Thank you all for coming this evening and a special thank you to our cohosts the Curacao Development Institute, Director Luis Santine and his staff. I would like to welcome Minister Kenneth Gijsbertha, Minister of Finance, Minister Eugene Rhuggenaath, Minister of Economic Affairs, Minister Suzy Camelia-Romer, Minister of Traffic and Transportation, and Mrs. Giselle McWilliam, President of Parliament. Thank you for joining us. Welcome also to our guests from the University of California at Berkeley, the World Bank, and Quanten. And hello again to the many guests here tonight from Curacao’s renewable energy sector.
For far too long, small island states like Curaçao have had to pay excessively high prices for energy. Most of them have to import fossil fuels, which are subject to global oil price fluctuations, and they also have had challenges with generation and transmission, especially to remote areas. Curaçao has been an early leader in wind energy production in the Caribbean through its Tera Kora and Playa Kanoa installations. And many of us have seen the various solar panel arrays around the island, including here at the Consulate.
According to the Director of the Curaçao Oil Refinery José van der Wall-Arneman, Curaçao could get cheaper energy, but where that energy comes from is a decision we believe should be made on the merits not just of price, but security. The ongoing importation of oil and other fossil fuels will never, in the long-term, compete with Curacao’s remarkable limitless access to solar, wind, and other forms of abundant renewable power. In order to make these alternative energy sources affordable and encourage entrepreneurs to seek new creative solutions, governments and utilities must ensure that regulatory and tax structures are fair and transparent and allow for innovation and competition.
The United States promotes a vision for the Western Hemisphere of access to secure and affordable energy, with consumers paying prices that are fair and predictable. We also believe that power companies can benefit from investments in renewable energy and can generate electricity in a manner that does not further contribute to global warming or dangerous emissions such as sulfur dioxide, a major ongoing health risk to this island. As one of our guests from the University of California at Berkeley said this morning “it is possible to create a policy structure and design a system of energy reform so that both the energy utilities and the consumer rate payer benefit.” The possibilities are truly exciting – cutting edge manufacturing and design, employment opportunities, high-level education, a cleaner environment, lower costs, energy security and sustainability, and of course, economic growth.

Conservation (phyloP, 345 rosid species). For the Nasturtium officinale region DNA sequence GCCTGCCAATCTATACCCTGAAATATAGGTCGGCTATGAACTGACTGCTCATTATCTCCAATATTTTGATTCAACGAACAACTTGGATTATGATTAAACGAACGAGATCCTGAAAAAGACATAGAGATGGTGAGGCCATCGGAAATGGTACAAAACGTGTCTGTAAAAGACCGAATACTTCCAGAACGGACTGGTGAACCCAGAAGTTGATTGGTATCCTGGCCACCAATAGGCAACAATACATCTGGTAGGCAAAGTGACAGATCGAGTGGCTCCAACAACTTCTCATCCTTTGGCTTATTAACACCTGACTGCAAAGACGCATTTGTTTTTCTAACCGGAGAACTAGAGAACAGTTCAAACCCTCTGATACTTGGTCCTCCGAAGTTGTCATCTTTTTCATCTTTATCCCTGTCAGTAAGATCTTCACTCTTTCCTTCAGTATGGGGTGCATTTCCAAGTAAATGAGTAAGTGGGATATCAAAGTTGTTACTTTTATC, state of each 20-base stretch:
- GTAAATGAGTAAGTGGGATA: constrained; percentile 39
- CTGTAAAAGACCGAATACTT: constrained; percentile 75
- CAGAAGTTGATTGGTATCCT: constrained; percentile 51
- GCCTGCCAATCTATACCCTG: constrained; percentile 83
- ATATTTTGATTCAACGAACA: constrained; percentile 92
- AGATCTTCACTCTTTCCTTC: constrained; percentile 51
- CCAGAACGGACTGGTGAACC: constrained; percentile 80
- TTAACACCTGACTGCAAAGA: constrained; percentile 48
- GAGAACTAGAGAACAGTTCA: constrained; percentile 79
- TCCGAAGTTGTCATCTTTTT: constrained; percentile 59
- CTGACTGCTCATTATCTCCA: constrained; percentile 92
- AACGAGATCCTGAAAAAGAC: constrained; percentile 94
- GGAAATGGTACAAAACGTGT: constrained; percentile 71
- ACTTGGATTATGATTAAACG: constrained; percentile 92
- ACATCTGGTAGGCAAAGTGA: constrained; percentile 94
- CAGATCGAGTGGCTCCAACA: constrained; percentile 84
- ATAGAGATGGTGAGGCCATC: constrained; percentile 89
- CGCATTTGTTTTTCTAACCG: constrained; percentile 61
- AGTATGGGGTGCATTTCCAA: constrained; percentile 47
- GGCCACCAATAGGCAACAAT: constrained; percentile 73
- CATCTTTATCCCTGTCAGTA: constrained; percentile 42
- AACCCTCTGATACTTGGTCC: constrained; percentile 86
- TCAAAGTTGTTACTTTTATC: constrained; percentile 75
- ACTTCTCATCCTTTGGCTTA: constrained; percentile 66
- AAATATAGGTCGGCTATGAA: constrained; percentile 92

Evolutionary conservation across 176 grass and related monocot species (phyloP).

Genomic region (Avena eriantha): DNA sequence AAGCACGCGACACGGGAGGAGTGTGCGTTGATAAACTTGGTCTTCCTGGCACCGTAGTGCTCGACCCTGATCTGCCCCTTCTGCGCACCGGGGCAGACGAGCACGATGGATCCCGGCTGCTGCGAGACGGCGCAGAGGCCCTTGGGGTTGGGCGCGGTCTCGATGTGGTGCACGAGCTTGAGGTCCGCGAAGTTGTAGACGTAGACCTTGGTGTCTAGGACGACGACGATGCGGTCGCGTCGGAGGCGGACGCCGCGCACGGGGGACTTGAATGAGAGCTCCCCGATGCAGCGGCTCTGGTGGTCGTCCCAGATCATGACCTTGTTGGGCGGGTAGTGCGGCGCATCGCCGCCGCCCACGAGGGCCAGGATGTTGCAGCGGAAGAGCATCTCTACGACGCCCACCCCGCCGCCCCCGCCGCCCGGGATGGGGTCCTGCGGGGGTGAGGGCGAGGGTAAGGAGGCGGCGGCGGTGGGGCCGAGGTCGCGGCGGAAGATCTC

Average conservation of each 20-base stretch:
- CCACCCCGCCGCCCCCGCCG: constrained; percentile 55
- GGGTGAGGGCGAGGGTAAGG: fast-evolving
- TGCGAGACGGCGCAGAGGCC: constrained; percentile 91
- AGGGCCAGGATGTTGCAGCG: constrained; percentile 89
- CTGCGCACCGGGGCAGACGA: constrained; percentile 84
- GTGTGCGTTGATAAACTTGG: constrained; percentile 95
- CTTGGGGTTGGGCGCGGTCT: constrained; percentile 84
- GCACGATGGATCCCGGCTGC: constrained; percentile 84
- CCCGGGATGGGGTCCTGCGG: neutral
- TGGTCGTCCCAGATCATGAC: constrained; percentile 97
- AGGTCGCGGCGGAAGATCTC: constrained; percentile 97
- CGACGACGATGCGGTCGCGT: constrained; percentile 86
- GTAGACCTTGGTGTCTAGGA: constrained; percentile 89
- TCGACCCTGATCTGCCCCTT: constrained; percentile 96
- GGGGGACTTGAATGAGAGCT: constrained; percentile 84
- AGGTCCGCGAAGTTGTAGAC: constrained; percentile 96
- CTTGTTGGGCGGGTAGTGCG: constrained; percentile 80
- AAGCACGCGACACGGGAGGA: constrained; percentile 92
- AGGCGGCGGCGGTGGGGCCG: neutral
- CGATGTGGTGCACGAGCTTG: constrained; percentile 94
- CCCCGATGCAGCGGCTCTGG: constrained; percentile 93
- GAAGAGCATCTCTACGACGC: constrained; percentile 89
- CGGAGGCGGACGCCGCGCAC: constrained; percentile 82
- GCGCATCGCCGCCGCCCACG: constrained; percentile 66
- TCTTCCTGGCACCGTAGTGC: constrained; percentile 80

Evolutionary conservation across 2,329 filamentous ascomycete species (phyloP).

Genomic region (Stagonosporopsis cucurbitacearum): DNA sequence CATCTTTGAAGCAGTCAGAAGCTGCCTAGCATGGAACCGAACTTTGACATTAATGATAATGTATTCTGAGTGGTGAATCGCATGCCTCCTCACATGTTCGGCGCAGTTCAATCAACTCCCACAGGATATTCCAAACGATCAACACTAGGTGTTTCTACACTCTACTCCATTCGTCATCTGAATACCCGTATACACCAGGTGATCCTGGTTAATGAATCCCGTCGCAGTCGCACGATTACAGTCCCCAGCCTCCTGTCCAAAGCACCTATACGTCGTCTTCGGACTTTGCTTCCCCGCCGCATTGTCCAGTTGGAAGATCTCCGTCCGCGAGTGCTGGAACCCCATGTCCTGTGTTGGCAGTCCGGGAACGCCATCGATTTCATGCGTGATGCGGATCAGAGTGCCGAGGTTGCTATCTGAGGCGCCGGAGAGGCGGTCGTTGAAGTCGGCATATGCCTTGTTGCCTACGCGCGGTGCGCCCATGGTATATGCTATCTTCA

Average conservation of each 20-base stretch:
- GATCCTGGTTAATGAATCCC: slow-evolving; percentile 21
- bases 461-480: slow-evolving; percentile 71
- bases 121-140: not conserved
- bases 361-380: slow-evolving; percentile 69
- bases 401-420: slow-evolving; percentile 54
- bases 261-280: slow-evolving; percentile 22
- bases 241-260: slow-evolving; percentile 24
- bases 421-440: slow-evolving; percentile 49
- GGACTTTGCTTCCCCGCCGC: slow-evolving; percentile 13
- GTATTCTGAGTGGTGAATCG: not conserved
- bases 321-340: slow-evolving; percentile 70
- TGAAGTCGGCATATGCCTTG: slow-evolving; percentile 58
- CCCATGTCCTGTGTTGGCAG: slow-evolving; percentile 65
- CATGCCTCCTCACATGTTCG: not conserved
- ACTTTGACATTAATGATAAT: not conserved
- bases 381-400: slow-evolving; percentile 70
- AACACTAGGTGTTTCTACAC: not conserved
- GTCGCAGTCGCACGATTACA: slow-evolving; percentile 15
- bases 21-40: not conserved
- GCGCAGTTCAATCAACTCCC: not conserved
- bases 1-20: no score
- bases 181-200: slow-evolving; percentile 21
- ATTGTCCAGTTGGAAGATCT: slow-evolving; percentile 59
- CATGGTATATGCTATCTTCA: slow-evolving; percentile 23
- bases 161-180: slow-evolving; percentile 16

In line with this vision, I hope the conversations we have with one another tonight can bring about policy recommendations for Curacao that promote rather than inhibit the introduction of renewables; that entrepreneurs can meet financers with the ability to turn their dreams into reality; and that we can all find common purpose in bringing down energy costs while providing for a healthier and brighter future for Curacao.
And with that, I would again like to welcome you to the Roosevelt House, and now to turn it over to our colleague from the University of California at Berkeley to talk a little about why they are here.